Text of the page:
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Supporting Work/Life Balance Toolkit Because YOUR Life Matters 1.

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Presentation on theme: "Supporting Work/Life Balance Toolkit Because YOUR Life Matters 1."— Presentation transcript:

1 Supporting Work/Life Balance Toolkit Because YOUR Life Matters 1

2 Supporting Work/Life Balance Toolkit Purpose: This toolkit was developed to assist Medical Provider’s in supporting PepsiCo employees to manage their own Work/Life balance. The toolkit is not intended to provide direction regarding treatment, but instead to be used as a resource to educate and refer as needed. Toolkit Uses: Conduct Lunch & Learns to educate employees on techniques to better manage Work/Life Balance, Managing Stress, and Recognize Depression One on One coaching to provide resources/handouts to employees struggling with Work/Life Balance In working with the Culture & Inclusion teams to plan location events tied to Work/Life Balance awareness & support As a guide in identifying an employee in crisis To provide employee referrals for additional support Contents: The toolkit includes various resources sourced online through MHN, and through PepsiCo benefits programs. Provider Role: To partner with the local MU team as a resource for educating employees about Work/Life Balance topics, and to educate employees on the various resources available to them. Be sure to check out this link for resources for health practitioners: https://www.mhn.com/static/pdfs/For_Pract_More_Selfhelp_Resources.pdf 2

3 Lunch & Learn Resource Creating Work-Life Balance Sample Slides All full presentations are posted in the Wellness Site under JHU Work/Life Balance Toolkit Work /Life Balance is… an on-going process…not a permanent state 3 Employee Health & Wellness Center

4 Lunch & Learn Resource Creating Work-Life Balance – Sample Tools All full presentations are posted in the Wellness Site under JHU Work/Life Balance Toolkit Work /Life Balance is… an on-going process…not a permanent state 4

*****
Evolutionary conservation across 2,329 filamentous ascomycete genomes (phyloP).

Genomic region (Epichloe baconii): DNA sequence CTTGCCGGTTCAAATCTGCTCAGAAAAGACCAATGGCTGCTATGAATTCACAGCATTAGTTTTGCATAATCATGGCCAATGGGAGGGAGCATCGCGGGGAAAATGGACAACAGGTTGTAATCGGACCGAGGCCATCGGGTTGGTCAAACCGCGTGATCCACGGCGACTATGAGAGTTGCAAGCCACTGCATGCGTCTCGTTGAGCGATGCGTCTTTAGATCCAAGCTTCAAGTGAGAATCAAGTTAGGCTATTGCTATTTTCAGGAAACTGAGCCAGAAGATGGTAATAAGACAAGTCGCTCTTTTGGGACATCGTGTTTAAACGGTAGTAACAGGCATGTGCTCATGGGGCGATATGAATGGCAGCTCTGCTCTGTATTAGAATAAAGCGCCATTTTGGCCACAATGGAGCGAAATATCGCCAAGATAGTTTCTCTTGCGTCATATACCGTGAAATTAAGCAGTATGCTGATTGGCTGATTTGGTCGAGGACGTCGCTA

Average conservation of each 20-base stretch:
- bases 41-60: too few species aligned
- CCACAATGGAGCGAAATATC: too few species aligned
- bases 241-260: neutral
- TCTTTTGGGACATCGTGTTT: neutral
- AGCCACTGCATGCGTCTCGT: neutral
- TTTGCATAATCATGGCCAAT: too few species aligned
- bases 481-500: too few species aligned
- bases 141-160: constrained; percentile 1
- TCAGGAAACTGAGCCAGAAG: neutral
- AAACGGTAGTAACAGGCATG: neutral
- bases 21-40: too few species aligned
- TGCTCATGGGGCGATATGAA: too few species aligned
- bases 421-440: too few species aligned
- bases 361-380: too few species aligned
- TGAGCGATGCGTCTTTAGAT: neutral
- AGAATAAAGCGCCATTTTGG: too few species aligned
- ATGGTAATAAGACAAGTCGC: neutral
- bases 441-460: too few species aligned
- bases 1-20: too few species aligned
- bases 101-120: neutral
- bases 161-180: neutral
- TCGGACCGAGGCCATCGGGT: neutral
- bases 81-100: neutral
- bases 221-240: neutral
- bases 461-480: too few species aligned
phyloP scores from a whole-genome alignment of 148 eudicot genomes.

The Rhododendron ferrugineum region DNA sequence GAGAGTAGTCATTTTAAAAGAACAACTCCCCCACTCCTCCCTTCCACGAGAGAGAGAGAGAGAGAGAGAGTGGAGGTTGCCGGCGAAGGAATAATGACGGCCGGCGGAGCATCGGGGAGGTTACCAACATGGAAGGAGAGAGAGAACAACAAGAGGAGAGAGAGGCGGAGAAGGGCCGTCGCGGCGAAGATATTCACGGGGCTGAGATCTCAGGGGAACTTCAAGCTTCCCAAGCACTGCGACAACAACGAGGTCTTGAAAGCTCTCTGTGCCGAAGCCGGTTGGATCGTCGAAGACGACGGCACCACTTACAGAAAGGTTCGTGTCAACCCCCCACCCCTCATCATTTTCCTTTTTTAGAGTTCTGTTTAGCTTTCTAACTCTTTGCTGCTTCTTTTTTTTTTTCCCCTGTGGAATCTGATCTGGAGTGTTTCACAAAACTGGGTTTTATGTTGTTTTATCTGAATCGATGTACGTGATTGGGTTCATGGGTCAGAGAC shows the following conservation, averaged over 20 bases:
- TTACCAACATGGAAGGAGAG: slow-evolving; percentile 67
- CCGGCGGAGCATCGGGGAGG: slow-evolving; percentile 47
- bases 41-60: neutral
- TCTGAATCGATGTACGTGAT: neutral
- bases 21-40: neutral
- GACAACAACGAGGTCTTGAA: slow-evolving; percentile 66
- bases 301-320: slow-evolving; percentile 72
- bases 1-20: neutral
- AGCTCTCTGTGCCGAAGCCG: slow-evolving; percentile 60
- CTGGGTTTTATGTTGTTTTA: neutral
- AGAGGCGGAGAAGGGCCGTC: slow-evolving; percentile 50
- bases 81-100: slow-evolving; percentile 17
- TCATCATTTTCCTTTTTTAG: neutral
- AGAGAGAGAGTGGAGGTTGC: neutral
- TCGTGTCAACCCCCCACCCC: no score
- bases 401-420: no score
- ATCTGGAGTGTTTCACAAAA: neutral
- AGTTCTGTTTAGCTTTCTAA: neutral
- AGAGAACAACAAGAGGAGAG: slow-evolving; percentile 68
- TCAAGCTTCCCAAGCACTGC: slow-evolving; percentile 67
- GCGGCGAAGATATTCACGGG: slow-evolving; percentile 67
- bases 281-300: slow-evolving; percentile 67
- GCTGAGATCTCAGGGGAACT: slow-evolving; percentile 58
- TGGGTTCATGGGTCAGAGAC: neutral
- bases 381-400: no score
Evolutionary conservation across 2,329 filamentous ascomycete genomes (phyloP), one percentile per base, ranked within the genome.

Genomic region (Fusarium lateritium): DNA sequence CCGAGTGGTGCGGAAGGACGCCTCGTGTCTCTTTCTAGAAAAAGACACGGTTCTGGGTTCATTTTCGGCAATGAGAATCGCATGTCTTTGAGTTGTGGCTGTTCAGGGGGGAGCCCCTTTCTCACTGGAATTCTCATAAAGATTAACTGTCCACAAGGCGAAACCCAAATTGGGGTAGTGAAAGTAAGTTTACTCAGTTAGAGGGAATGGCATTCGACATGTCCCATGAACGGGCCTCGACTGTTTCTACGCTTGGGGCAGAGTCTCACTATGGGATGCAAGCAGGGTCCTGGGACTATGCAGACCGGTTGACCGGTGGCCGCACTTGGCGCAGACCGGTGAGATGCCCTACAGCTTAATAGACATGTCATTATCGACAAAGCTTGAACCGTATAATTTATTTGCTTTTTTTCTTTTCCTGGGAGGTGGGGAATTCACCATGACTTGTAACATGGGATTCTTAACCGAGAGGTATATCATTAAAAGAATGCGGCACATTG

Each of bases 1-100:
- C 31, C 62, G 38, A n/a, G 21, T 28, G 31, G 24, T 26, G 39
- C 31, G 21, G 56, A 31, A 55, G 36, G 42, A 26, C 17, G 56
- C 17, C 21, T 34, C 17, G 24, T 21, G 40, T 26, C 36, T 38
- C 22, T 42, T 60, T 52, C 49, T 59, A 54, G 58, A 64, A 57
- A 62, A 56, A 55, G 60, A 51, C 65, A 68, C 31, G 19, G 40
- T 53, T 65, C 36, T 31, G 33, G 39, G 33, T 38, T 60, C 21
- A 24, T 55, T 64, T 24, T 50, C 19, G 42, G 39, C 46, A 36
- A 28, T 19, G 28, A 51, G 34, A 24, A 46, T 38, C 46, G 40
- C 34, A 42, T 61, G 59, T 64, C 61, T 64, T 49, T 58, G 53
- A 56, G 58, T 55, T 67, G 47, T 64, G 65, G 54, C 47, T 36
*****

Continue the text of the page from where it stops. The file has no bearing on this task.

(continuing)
5 Lunch & Learn Resource Managing Stress Sample Slides All Presentations are posted in the Wellness Site under JHU Work/Life Balance Toolkit (Also consider Organic /Physiological sources) (Also consider risk taking & self destructive behaviors) 5

6 Lunch & Learn / Employee Handout Resources - Managing Stress A Life Change Index - Tool Resources for employees: Employee Assistance Program (MHN) Samaritans Radar – currently available for Twitter users. Once downloaded, it sends an alert to your address when a person you follow tweets phrases such as "help me," "tired of being alone," "hate myself" and "need someone to talk to." National Suicide Prevention Lifeline: (800) 273-TALK 8255 Call for local contact numbers to Crisis Center hotlines for different counties across the country. They also provide outpatient services for domestic violence, shelter resources National Suicide Hotline: (800) SUI-CIDE Online resources for Managing Stress: 6

7 Employee Handout/Tool Screening Questionnaire for Depression: Am I at Risk for Developing Depression? Ways co-workers can help Encourage the person to seek professional treatment Encourage the person to continue treatment Maintain as normal a relationship as possible Offer encouragement and pay genuine compliments Show respect and make the person aware of his/her value to others All Presentations are posted in the Wellness Site under JHU Work/Life Balance Toolkit Circle the answer that best describes how you have been feeling: Yes/No 1.Have you been in a depressed mood most of the day, nearly every day for at least two weeks? 2.Have you lost interest or pleasure in most daily activities, nearly every day for at least two weeks? 3.Have you experienced a significant weight change (at least 5 pounds), either loss or gain, recently? 4.Has your appetite changed (increased or decreased) for an extended period? 5.Have you suffered from insomnia or hypersomnia nearly every day for at least two weeks? 6.Have you felt tired or experienced a loss of energy during the day, nearly every day for at least 2 weeks? 7.Have you had guilty feelings or feelings of worthlessness nearly every day for at least two weeks? 8.Have you had difficulty thinking, concentrating, or making decisions nearly every day? 9.Have you had any thoughts of death or any thoughts of suicide without any specific plan? 10.Did the depressed mood begin after someone close to you died or within four weeks of giving birth? Scoring: (a) Did you circle “yes” for either question 1 or 2? (b) Did you circle “yes” four or more times in questions 3-9? (c) Did you respond “yes” to question 10? If you responded yes to both (a) and (b), you may be suffering from a major episode of depression If you responded yes to question (c) and your symptoms are disabling and have lasted for more than two months, you should seek professional treatment. If you responded yes to question 9, seek professional help as soon as possible. Contact MHN EAP Services at: Or, call your personal doctor as soon as possible. MHN; Coping with Depression (Sept 2005) 7